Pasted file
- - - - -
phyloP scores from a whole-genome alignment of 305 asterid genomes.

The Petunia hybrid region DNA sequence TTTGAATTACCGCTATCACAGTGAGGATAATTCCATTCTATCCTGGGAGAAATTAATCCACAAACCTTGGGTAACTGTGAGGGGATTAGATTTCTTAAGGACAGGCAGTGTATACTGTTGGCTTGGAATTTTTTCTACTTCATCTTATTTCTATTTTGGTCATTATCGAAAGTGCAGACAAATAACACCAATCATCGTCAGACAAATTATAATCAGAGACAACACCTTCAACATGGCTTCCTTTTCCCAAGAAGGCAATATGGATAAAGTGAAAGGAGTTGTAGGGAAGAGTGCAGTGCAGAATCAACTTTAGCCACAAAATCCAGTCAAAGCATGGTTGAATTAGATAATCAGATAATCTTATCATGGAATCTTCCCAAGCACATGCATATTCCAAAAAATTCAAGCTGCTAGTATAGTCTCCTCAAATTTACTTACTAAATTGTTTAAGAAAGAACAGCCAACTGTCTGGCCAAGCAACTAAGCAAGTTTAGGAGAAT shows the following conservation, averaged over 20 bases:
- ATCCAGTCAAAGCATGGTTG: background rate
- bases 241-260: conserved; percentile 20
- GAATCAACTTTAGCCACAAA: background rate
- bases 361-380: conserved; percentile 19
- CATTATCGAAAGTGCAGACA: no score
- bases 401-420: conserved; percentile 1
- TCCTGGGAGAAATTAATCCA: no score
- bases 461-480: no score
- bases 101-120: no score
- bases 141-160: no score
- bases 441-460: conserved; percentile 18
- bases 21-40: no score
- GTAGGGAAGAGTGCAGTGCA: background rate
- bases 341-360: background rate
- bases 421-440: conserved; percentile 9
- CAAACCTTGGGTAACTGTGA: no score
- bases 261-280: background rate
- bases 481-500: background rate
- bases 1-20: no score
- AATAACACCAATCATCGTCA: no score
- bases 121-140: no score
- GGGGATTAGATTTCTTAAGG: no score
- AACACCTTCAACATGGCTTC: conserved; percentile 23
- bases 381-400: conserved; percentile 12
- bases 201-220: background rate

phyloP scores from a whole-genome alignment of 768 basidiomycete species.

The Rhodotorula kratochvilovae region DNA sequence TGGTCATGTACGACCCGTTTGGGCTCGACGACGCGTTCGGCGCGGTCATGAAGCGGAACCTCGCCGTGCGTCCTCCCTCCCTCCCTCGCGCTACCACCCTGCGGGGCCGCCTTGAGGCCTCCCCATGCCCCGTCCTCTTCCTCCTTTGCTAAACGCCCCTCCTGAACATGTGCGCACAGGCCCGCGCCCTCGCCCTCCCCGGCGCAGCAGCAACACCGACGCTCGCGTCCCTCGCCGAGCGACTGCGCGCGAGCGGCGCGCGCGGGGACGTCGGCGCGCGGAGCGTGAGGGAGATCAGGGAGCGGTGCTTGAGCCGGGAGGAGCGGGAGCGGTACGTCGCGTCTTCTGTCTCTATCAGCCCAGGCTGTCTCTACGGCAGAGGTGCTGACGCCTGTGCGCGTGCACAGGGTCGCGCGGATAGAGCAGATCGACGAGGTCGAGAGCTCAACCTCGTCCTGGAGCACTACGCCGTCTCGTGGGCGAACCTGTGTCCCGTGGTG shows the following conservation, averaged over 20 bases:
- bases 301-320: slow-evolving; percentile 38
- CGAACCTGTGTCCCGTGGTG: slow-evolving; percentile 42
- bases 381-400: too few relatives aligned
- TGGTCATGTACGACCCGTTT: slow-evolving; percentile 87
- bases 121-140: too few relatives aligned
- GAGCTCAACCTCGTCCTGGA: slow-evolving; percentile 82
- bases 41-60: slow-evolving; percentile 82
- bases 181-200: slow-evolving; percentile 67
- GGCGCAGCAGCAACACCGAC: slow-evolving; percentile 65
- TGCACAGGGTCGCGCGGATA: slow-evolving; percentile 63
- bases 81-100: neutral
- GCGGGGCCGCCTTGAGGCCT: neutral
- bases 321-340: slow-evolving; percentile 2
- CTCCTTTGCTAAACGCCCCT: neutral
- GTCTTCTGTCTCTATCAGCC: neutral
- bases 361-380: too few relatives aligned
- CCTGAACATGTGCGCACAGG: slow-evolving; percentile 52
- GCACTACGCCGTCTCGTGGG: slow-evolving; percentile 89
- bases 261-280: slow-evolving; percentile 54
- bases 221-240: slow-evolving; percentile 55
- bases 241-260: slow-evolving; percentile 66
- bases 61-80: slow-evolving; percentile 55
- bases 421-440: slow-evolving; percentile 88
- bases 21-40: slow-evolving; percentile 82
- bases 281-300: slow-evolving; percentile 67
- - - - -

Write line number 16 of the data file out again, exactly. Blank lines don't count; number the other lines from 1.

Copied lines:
- bases 341-360: background rate